A raisin could tell you how clever your toddler will be by the age of eight. A wrinkly bit of dried fruit? Yes, really …
New research has found that the raisin test can predict how smart your child will be at school and how well they will be able to focus on their lessons.
University of Warwick academics used a raisin and plastic cup to test toddlers. They placed the raisin under the cup and asked toddlers to wait until they were told they could touch and eat the raisin. The toddlers (20 months) were asked to wait for 60 seconds.
They found that the children who obeyed instructions and waited before eating the raisin later did better at school than those who just dived in and gobbled it up.
They also found that children born very prematurely were more likely to take the raisin before the allotted time of one minute.
The toddlers were evaluated again when they were eight, using three different tests that assessed academic achievement and their attention spans.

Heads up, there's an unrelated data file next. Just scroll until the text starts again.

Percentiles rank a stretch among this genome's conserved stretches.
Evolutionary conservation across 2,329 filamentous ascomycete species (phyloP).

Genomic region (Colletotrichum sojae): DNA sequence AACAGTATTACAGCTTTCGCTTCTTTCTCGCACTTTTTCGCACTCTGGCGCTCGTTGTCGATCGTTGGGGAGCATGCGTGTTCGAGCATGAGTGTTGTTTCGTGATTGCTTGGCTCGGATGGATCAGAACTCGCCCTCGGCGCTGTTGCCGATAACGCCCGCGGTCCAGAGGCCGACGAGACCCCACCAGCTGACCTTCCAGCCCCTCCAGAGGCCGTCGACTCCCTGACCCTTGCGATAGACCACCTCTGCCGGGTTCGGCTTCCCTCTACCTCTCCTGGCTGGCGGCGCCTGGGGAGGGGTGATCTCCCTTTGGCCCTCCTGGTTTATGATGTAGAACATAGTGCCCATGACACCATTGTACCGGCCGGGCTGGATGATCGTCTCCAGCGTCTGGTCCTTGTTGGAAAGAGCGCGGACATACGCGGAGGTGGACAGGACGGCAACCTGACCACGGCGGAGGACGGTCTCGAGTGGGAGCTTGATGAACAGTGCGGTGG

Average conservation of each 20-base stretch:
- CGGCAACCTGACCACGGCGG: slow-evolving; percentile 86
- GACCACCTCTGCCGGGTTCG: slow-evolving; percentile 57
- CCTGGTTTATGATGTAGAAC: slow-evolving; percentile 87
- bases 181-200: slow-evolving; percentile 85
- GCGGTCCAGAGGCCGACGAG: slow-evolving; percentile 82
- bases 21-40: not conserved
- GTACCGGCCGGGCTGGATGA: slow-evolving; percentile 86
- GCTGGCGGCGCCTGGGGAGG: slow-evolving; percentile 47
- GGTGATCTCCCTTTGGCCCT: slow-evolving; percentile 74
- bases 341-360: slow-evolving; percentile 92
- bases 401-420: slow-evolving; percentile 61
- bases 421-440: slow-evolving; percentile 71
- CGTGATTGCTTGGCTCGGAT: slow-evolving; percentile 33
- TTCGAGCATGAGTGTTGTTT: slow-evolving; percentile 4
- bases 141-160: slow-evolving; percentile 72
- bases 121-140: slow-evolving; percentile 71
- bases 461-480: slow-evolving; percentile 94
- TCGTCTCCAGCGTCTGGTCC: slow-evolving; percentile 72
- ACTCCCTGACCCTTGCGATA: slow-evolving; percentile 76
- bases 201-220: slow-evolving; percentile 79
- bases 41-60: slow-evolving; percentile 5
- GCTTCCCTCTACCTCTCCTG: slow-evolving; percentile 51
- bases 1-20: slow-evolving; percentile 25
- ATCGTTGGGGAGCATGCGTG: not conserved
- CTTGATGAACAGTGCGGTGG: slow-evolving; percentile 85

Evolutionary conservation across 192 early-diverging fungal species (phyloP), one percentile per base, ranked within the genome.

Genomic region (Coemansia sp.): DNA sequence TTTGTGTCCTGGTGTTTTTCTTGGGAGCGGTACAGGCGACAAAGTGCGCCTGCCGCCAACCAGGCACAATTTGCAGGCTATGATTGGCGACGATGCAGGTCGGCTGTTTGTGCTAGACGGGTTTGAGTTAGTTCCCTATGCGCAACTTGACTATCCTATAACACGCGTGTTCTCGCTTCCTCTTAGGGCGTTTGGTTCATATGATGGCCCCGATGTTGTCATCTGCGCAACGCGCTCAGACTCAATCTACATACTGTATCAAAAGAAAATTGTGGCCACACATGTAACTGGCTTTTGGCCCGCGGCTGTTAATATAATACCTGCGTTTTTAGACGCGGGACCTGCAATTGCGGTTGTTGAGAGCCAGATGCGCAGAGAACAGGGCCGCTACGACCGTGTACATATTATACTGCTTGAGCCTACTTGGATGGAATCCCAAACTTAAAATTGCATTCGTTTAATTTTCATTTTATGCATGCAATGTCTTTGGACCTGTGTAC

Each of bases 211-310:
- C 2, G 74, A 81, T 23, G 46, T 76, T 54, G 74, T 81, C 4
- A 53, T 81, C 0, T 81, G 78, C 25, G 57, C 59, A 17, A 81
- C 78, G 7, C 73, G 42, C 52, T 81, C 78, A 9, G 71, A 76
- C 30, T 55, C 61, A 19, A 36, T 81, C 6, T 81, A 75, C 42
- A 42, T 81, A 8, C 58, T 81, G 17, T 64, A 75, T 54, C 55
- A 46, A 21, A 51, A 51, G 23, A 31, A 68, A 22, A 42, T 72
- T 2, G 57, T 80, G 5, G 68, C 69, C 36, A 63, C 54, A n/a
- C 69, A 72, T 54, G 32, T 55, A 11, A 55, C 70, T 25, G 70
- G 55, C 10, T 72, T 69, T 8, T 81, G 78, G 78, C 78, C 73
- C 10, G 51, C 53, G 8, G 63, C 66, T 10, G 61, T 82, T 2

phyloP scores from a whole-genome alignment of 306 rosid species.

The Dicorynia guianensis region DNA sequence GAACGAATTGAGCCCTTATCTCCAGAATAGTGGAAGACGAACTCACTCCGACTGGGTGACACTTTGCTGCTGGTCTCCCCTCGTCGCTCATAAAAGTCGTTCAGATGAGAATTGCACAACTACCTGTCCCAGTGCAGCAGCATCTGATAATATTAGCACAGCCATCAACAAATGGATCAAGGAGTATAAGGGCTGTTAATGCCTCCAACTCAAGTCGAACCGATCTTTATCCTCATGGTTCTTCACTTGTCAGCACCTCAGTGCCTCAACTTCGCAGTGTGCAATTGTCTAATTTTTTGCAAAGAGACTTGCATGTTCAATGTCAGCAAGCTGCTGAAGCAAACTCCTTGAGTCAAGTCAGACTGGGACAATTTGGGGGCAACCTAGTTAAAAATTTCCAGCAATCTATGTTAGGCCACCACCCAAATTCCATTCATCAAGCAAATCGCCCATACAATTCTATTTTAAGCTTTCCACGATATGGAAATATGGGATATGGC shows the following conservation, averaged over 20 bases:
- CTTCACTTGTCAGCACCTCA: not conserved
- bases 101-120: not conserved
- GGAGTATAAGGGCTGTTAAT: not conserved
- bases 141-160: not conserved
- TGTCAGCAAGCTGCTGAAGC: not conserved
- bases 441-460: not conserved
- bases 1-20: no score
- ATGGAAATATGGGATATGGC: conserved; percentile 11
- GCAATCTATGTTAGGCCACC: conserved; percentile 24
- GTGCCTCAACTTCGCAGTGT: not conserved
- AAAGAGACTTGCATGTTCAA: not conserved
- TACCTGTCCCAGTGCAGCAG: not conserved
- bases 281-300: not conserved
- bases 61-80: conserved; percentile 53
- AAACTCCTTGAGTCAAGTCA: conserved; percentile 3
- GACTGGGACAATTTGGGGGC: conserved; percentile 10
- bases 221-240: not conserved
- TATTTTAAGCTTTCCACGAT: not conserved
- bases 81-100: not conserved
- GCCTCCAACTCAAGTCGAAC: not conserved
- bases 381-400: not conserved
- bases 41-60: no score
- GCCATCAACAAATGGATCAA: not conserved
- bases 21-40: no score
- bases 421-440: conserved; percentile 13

The toddlers who resisted the temptation to eat the raisin before 60 seconds were found to have an IQ of seven points higher aged eight than those that rushed in and chowed down.
Researchers concluded that the worse the child scored on the raisin test, the more likely they were to have poor attention skills and low academic achievement at eight years old.
They also believe that being able to identify cognitive problems at an early age could result in being able to offer early intervention to help children with their learning and development.
Lead researcher Professor Deieter Wolke said:
“The raisin game is an easy and effective tool that is good at assessing inhibitory control in young children, takes only 5 minutes, and can be used in clinical practice to identify children at risk of attention and learning problems.”
The study was published in the Journal of Pediatrics.